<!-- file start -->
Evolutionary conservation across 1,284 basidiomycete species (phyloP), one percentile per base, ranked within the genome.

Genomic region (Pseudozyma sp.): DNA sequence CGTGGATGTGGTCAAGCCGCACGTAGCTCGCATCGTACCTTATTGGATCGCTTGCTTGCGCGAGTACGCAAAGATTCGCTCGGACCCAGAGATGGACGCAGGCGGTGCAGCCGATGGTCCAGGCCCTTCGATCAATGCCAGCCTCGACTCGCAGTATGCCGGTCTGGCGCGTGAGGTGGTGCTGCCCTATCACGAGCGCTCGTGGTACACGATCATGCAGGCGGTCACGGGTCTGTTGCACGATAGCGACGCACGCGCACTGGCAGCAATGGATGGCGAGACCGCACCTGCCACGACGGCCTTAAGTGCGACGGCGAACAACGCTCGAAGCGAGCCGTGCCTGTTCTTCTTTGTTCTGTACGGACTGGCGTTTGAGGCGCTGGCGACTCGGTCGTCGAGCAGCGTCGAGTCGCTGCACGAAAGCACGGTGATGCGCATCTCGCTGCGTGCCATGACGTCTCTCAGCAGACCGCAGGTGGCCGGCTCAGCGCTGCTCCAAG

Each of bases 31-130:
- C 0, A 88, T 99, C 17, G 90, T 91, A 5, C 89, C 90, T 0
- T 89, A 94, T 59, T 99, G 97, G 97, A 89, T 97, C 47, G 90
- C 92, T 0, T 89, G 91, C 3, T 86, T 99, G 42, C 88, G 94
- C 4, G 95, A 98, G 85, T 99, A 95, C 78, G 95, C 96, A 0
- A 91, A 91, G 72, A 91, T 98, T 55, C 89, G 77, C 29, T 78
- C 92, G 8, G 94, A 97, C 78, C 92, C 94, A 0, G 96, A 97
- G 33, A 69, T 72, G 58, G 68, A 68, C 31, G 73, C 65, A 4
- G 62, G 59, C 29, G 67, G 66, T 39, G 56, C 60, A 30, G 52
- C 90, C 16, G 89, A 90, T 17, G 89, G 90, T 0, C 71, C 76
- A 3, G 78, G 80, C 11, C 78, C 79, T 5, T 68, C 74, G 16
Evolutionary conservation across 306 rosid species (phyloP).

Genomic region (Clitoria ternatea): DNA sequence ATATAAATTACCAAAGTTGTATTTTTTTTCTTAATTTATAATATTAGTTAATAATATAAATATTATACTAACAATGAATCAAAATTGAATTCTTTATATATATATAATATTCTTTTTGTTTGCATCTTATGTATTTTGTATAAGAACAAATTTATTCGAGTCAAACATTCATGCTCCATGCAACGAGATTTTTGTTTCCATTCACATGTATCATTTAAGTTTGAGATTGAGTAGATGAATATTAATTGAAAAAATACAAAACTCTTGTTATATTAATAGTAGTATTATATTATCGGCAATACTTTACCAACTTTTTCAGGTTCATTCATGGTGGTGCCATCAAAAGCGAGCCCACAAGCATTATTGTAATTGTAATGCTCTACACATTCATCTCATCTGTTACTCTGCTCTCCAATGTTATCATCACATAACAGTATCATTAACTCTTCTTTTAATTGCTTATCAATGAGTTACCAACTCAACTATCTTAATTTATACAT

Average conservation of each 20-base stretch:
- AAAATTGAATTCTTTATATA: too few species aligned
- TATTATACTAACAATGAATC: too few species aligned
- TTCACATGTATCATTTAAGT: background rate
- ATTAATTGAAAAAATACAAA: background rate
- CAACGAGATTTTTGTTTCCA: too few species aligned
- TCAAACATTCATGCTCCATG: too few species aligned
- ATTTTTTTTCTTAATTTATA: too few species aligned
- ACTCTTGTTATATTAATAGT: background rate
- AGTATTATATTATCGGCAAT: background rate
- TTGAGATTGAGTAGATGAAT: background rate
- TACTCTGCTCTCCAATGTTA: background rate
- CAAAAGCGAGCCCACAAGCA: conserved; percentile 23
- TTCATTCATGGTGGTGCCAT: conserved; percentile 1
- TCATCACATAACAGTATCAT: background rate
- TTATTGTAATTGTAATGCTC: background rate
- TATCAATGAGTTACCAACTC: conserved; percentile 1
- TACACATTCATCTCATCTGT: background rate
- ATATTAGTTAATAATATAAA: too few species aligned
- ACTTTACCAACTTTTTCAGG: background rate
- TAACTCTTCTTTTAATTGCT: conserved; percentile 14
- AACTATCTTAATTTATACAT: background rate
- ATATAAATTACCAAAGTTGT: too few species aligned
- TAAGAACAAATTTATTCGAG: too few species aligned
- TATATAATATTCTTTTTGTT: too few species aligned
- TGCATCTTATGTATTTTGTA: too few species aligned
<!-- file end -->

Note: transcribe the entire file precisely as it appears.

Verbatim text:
Evolutionary conservation across 1,284 basidiomycete species (phyloP), one percentile per base, ranked within the genome.

Genomic region (Pseudozyma sp.): DNA sequence CGTGGATGTGGTCAAGCCGCACGTAGCTCGCATCGTACCTTATTGGATCGCTTGCTTGCGCGAGTACGCAAAGATTCGCTCGGACCCAGAGATGGACGCAGGCGGTGCAGCCGATGGTCCAGGCCCTTCGATCAATGCCAGCCTCGACTCGCAGTATGCCGGTCTGGCGCGTGAGGTGGTGCTGCCCTATCACGAGCGCTCGTGGTACACGATCATGCAGGCGGTCACGGGTCTGTTGCACGATAGCGACGCACGCGCACTGGCAGCAATGGATGGCGAGACCGCACCTGCCACGACGGCCTTAAGTGCGACGGCGAACAACGCTCGAAGCGAGCCGTGCCTGTTCTTCTTTGTTCTGTACGGACTGGCGTTTGAGGCGCTGGCGACTCGGTCGTCGAGCAGCGTCGAGTCGCTGCACGAAAGCACGGTGATGCGCATCTCGCTGCGTGCCATGACGTCTCTCAGCAGACCGCAGGTGGCCGGCTCAGCGCTGCTCCAAG

Each of bases 31-130:
- C 0, A 88, T 99, C 17, G 90, T 91, A 5, C 89, C 90, T 0
- T 89, A 94, T 59, T 99, G 97, G 97, A 89, T 97, C 47, G 90
- C 92, T 0, T 89, G 91, C 3, T 86, T 99, G 42, C 88, G 94
- C 4, G 95, A 98, G 85, T 99, A 95, C 78, G 95, C 96, A 0
- A 91, A 91, G 72, A 91, T 98, T 55, C 89, G 77, C 29, T 78
- C 92, G 8, G 94, A 97, C 78, C 92, C 94, A 0, G 96, A 97
- G 33, A 69, T 72, G 58, G 68, A 68, C 31, G 73, C 65, A 4
- G 62, G 59, C 29, G 67, G 66, T 39, G 56, C 60, A 30, G 52
- C 90, C 16, G 89, A 90, T 17, G 89, G 90, T 0, C 71, C 76
- A 3, G 78, G 80, C 11, C 78, C 79, T 5, T 68, C 74, G 16
Evolutionary conservation across 306 rosid species (phyloP).

Genomic region (Clitoria ternatea): DNA sequence ATATAAATTACCAAAGTTGTATTTTTTTTCTTAATTTATAATATTAGTTAATAATATAAATATTATACTAACAATGAATCAAAATTGAATTCTTTATATATATATAATATTCTTTTTGTTTGCATCTTATGTATTTTGTATAAGAACAAATTTATTCGAGTCAAACATTCATGCTCCATGCAACGAGATTTTTGTTTCCATTCACATGTATCATTTAAGTTTGAGATTGAGTAGATGAATATTAATTGAAAAAATACAAAACTCTTGTTATATTAATAGTAGTATTATATTATCGGCAATACTTTACCAACTTTTTCAGGTTCATTCATGGTGGTGCCATCAAAAGCGAGCCCACAAGCATTATTGTAATTGTAATGCTCTACACATTCATCTCATCTGTTACTCTGCTCTCCAATGTTATCATCACATAACAGTATCATTAACTCTTCTTTTAATTGCTTATCAATGAGTTACCAACTCAACTATCTTAATTTATACAT

Average conservation of each 20-base stretch:
- AAAATTGAATTCTTTATATA: too few species aligned
- TATTATACTAACAATGAATC: too few species aligned
- TTCACATGTATCATTTAAGT: background rate
- ATTAATTGAAAAAATACAAA: background rate
- CAACGAGATTTTTGTTTCCA: too few species aligned
- TCAAACATTCATGCTCCATG: too few species aligned
- ATTTTTTTTCTTAATTTATA: too few species aligned
- ACTCTTGTTATATTAATAGT: background rate
- AGTATTATATTATCGGCAAT: background rate
- TTGAGATTGAGTAGATGAAT: background rate
- TACTCTGCTCTCCAATGTTA: background rate
- CAAAAGCGAGCCCACAAGCA: conserved; percentile 23
- TTCATTCATGGTGGTGCCAT: conserved; percentile 1
- TCATCACATAACAGTATCAT: background rate
- TTATTGTAATTGTAATGCTC: background rate
- TATCAATGAGTTACCAACTC: conserved; percentile 1
- TACACATTCATCTCATCTGT: background rate
- ATATTAGTTAATAATATAAA: too few species aligned
- ACTTTACCAACTTTTTCAGG: background rate
- TAACTCTTCTTTTAATTGCT: conserved; percentile 14
- AACTATCTTAATTTATACAT: background rate
- ATATAAATTACCAAAGTTGT: too few species aligned
- TAAGAACAAATTTATTCGAG: too few species aligned
- TATATAATATTCTTTTTGTT: too few species aligned
- TGCATCTTATGTATTTTGTA: too few species aligned